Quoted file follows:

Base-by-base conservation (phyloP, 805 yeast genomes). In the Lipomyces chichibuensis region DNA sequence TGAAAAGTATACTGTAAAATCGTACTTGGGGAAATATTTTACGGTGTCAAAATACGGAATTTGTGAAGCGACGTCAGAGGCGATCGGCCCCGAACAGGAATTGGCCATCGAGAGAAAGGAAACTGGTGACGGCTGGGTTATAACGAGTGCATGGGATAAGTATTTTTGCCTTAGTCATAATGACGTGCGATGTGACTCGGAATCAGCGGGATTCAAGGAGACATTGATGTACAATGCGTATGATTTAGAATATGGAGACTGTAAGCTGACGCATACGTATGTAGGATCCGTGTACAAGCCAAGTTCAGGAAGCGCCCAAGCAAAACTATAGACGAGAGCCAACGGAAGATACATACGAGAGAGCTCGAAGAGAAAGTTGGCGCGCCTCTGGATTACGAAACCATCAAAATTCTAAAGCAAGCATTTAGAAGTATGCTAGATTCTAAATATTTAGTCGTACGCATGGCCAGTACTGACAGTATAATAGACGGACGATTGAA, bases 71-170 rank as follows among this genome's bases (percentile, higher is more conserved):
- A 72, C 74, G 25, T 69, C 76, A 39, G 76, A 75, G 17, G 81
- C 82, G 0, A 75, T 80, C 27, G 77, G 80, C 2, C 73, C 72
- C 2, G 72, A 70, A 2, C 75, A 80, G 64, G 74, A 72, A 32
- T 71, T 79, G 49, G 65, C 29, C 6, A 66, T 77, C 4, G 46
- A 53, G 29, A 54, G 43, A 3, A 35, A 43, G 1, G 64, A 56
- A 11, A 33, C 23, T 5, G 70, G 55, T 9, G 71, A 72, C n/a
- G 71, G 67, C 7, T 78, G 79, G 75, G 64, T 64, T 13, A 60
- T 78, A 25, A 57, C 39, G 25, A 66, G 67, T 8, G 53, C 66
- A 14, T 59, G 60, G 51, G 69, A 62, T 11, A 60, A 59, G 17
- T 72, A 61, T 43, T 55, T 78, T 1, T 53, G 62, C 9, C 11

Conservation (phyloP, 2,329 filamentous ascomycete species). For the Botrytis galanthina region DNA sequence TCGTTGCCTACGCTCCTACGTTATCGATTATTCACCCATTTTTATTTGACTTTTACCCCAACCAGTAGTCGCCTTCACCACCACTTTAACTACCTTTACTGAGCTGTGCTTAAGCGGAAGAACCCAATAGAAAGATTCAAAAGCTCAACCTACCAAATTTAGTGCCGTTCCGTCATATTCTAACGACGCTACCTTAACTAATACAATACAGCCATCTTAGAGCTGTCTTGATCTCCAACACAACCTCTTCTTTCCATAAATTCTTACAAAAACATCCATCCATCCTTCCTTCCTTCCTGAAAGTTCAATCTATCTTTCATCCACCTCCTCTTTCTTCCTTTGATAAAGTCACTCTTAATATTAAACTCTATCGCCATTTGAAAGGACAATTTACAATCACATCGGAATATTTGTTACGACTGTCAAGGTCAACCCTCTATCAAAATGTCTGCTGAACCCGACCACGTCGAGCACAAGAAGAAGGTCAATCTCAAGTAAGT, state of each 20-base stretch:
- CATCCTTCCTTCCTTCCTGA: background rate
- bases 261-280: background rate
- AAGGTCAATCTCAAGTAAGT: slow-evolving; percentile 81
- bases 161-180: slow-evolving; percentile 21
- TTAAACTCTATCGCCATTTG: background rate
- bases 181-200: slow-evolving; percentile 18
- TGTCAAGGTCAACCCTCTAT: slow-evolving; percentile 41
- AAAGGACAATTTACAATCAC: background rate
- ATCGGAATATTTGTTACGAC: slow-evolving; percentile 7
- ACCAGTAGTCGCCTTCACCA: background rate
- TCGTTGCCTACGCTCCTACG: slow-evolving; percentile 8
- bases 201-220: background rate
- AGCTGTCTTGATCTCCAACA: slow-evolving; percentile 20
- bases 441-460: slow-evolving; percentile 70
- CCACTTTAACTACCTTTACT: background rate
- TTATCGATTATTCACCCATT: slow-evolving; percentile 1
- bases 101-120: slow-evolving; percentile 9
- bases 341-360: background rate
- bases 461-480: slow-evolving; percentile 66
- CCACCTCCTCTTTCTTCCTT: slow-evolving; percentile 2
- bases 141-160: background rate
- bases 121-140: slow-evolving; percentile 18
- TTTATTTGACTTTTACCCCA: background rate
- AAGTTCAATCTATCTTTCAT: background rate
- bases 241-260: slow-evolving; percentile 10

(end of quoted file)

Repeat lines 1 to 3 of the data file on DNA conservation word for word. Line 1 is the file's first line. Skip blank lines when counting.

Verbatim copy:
Base-by-base conservation (phyloP, 805 yeast genomes). In the Lipomyces chichibuensis region DNA sequence TGAAAAGTATACTGTAAAATCGTACTTGGGGAAATATTTTACGGTGTCAAAATACGGAATTTGTGAAGCGACGTCAGAGGCGATCGGCCCCGAACAGGAATTGGCCATCGAGAGAAAGGAAACTGGTGACGGCTGGGTTATAACGAGTGCATGGGATAAGTATTTTTGCCTTAGTCATAATGACGTGCGATGTGACTCGGAATCAGCGGGATTCAAGGAGACATTGATGTACAATGCGTATGATTTAGAATATGGAGACTGTAAGCTGACGCATACGTATGTAGGATCCGTGTACAAGCCAAGTTCAGGAAGCGCCCAAGCAAAACTATAGACGAGAGCCAACGGAAGATACATACGAGAGAGCTCGAAGAGAAAGTTGGCGCGCCTCTGGATTACGAAACCATCAAAATTCTAAAGCAAGCATTTAGAAGTATGCTAGATTCTAAATATTTAGTCGTACGCATGGCCAGTACTGACAGTATAATAGACGGACGATTGAA, bases 71-170 rank as follows among this genome's bases (percentile, higher is more conserved):
- A 72, C 74, G 25, T 69, C 76, A 39, G 76, A 75, G 17, G 81
- C 82, G 0, A 75, T 80, C 27, G 77, G 80, C 2, C 73, C 72